Sliding to market
Off to market we go. Danny and I were three or four years old when my Dad began taking us grocery shopping with him. He continued taking me with him each week long after Danny had joined his mother and stepfather a few years later. It became a weekly highlight. We didn’t have a car and really didn’t need one and not many of our neighbors, friends or relatives had them either.
In our neighborhood there were the small Mom and Pop stores on nearly every corner. They were sufficient for our everyday needs and once a week we would go to a much larger store up on Warren Avenue. We especially liked going in the winter because Dad had fastened an orange crate onto a sled and would pull my cousin and me, both snuggled in the orange crate, along the sidewalks and streets to the big supermarket, which wasn’t really super by today’s standards most certainly. What a hoot that was and so early on (and this was hard for us), we learned to behave ourselves at the market. Otherwise, we knew next time, Dad wouldn’t take us with him.
There were other occasions when the sled came in handy; on Christmas Eve for example. At just about the time Santa was supposed to arrive we were fashioned into the sled for a trip or two around the block. At the appointed time it would be announced that Santa was just observed leaving the neighbor’s roof. We didn’t know enough about reindeer and flying sleigh’s to question… like looking, for example, for sleigh tracks in the snow? When it came to Santa, we believed everything… like reindeer not leaving hoof prints, and we certainly didn’t know about the hover. And so sure enough, as always, upon arriving home it seems we had just missed him. It’s funny, without question, how that worked.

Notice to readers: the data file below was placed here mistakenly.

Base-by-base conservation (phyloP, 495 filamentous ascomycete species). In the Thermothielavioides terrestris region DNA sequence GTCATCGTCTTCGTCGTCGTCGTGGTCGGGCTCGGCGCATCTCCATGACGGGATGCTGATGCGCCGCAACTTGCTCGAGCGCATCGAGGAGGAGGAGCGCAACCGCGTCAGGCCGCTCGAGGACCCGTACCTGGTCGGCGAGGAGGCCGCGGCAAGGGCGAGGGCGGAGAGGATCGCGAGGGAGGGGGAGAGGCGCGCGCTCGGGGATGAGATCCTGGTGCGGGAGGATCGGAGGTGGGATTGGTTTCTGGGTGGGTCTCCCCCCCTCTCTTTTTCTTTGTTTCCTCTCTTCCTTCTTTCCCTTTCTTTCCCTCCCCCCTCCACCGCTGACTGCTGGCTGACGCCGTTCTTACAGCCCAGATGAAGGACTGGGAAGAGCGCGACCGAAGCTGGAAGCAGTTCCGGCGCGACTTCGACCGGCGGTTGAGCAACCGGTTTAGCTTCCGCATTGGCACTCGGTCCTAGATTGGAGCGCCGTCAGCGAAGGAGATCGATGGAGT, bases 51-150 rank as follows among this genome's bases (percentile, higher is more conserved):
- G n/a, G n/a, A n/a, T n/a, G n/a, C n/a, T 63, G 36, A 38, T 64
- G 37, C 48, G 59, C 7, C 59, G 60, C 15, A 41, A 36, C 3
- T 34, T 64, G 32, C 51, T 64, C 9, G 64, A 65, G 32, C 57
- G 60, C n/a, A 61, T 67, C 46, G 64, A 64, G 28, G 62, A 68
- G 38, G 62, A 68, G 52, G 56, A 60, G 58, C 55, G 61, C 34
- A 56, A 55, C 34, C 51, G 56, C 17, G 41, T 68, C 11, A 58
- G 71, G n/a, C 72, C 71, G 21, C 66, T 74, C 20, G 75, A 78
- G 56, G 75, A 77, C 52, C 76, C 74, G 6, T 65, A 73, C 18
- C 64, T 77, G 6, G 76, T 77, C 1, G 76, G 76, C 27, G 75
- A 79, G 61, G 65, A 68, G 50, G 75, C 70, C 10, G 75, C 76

Being a product of the depression era my Dad acquired certain habits that he never gave up on. For as long as I can remember, after grocery shopping, he had a ritual of unpacking everything onto the kitchen table. He would then take the cash register receipt and check off each and every item on it with a pencil. I don’t know if he ever found an error and the better question is… what would he have done if he found one? My guess is, he would (or maybe did) take the receipt back for a refund? He used the term “cheapskate” a lot in his day, but he himself was never known to pass on an opportunity to use a coupon when it was made available.
When the Depression hit in 1929 my Dad was nineteen years old. Survival was a tough road then and later, after Franklin Roosevelt established the Civilian Conservation Corp, he joined a CCC camp and sent his pay home to his mother and siblings.
After enduring the hardships of the 1930’s, economic survival was always on his mind. The depression era experience ruled his everyday life, it never went away. My Dad was a survivor until the day he died. He was a factory laborer and appreciated being able to work for a wage. No matter how hard the task… my Dad whistled while he worked. Truly, he did.